This is part of this week's Freaky Friday contest by @pete. Aside from the pictures for the contest, all other pictures are from pxhere. This story is entirely fictional.
Thanks for reading. Please upvote and--HANG ON! HANG ON! I am not finished yet! :) He he he. OK. Joke aside, let's continue with this week's Freaky Friday.
On one particular day in the state of Texas, people came from miles around to see one of the best rodeos in the United States of America (no, the entire North American continent....even better, the entire world). The good ol' city of Houston was the setting for this event, and some of the world's best rodeo performers came to perform in front a large crowd of people. Some of the best performers included Bob Saxon (a well known bull rider from Oklahoma), Joe McKinley (a horse rancher from New Mexico), Daisy McKenzie, and Jim Grant (another bull rider, this time from Florida). Everyone that watched the rodeo was really pumped to see the upcoming attractions that day. And it was sure going to be a Texas rodeo.
The first attraction consisted of several of the performers riding horses while rounding up a handful of cattle. This was a unique recreation of the days when cowboys would round up cattle for cattle drives or at ranches....treacherous days where cattle can run you over and trample you if you were not careful enough. Anybody that has rounded up cattle (either back then or in the modern times) will tell you that rounding cattle is no picnic; cattle can be temperamental and will stampede if something goes dramatically wrong. The performers lassoed their ropes at the group of cattle and rounded them into the big enclosure. It was as if they knew what they were doing as they recreated the old days of the Old West for everyone to see. One might speculate that either they descended from cowboys, or perhaps they are Old West cowboys who somehow time travelled into the future. Well, either way, that show was a fantastic portrayal of the old days of cattle herding.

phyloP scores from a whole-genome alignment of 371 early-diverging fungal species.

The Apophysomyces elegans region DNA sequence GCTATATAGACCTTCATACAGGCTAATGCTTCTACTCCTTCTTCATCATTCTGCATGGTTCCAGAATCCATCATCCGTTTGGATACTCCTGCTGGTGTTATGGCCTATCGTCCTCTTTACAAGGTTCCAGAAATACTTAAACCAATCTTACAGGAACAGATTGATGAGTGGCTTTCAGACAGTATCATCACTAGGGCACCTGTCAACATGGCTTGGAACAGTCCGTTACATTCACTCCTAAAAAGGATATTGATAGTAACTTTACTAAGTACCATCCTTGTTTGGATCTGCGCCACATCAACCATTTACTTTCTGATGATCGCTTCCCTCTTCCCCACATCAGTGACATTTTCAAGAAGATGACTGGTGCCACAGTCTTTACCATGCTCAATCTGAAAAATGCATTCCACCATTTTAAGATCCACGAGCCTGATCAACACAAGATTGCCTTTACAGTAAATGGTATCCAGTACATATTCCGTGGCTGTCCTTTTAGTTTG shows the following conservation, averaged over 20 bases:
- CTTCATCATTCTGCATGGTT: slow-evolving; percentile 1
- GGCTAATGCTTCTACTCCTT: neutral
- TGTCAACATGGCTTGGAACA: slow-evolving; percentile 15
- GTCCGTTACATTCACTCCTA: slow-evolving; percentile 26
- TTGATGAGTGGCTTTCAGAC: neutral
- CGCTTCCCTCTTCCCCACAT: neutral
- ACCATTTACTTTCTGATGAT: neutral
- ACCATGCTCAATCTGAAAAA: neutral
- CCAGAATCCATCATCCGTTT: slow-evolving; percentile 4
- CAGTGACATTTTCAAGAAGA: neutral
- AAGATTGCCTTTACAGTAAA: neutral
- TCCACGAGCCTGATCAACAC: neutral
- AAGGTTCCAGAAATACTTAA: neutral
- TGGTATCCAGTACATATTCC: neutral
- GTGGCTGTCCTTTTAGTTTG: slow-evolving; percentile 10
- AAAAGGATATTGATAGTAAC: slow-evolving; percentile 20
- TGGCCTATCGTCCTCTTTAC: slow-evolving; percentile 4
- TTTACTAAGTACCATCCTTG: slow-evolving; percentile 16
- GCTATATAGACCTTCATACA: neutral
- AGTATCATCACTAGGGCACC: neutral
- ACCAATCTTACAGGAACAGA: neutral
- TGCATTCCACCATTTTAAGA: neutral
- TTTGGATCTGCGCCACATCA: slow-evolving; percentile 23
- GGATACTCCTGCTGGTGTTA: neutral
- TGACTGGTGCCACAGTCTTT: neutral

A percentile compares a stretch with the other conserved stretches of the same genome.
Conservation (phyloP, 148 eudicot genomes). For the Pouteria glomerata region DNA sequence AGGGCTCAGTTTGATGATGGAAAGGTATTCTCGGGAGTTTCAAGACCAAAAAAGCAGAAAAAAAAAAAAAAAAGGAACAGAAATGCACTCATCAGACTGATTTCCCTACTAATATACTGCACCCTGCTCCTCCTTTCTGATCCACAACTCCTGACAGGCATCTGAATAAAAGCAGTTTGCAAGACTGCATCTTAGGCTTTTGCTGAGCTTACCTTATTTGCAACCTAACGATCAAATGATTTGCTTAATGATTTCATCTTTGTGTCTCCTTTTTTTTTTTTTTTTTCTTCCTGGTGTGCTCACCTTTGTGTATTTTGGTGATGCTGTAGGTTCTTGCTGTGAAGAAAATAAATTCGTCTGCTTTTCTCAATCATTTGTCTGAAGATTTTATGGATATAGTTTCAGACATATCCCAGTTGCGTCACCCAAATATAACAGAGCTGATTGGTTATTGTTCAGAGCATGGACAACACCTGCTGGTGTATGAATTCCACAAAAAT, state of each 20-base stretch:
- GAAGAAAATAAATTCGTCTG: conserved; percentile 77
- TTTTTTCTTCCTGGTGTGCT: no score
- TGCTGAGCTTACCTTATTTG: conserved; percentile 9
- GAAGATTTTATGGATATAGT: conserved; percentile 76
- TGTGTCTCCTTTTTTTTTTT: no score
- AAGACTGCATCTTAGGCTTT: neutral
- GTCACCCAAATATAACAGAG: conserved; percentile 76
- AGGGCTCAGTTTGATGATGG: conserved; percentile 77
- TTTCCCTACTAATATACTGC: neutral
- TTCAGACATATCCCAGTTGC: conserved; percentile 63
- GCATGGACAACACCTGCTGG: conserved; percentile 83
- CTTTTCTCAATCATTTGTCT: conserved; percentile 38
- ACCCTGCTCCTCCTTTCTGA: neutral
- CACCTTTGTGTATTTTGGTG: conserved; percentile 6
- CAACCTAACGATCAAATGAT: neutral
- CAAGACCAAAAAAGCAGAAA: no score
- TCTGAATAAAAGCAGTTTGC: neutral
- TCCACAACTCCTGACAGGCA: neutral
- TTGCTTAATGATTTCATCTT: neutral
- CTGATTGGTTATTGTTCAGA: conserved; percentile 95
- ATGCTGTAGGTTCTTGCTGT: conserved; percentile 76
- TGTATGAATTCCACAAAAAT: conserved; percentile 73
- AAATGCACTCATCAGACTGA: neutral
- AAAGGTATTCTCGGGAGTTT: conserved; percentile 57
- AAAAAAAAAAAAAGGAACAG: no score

The second attraction was a spectacular display of horseback riding, and it was time for the veteran horse riders in the rodeo to shine. The horse riders and their horse did various stunts to appease their audience. Jumping over obstacles, running to the horse and then quickly getting on, horses standing on two feet for at least 30 seconds....a lot of these stunts really wowed the audiences. People were busy taking photos or recording videos of these stunts to post on Facebook, Instagram, Twitter, or YouTube.
The third and final attraction was of course what everyone was REALLY hoping for: the riding of the wild bulls! Herding up cattle was no picnic....and riding a wild bull certainly was not one either. In fact, people have been known to get hurt or even killed by wild bulls during rodeos. As the riders took turns riding on the wild bull named El Muerte, everyone was at the edge of their seats, knowing that this was the moment that they were waiting for. The bull was being restrained by 7 people as the riders took turns in chancing the beast. One by one, each and every rider fiercely clanged to El Muerte so that they would not fall off or get hurt. One of them unfortunately fell the moment the bull started thrashing around, and two others could not even hold on for a few seconds. Even veteran Bob Saxon did not stay on the bull long for this one! Then Jim Grant came on and he held on as long as he could. He didn't think about fame, glory, or fortune; all he cared about was proving El Muerte who was the boss around here. He stayed on the bull for a WHOPPING 25 minutes; a new record for any bull rider in history! After the ride was over, it didn't really matter who else scored because Jim practically won by default. People started to talk about this world record, and the media had a field day covering this phenomenon. Soon, Jim Grant was interviewed by CBS, the BBC, Rede Globo's Jornal Nacional, Japan News Network, and many others. The Guinness Book of World Records even recorded this record onto their latest edition. All of this didn't really matter to Jim anyway; he was just out there performing for people, especially his wife and children.
The rodeo was the talk of the town for many weeks afterwards, and many people especially wanted to talk about Jim Grant riding El Muerte more than any of the other attractions that day. Tourism skyrocketed after that, with many more people coming to Houston to see the many attractions that a rodeo has to offer. That day was indeed a REAL Texas rodeo.
NOW, I'm finished! :)
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For more information on bull riding, click on this link: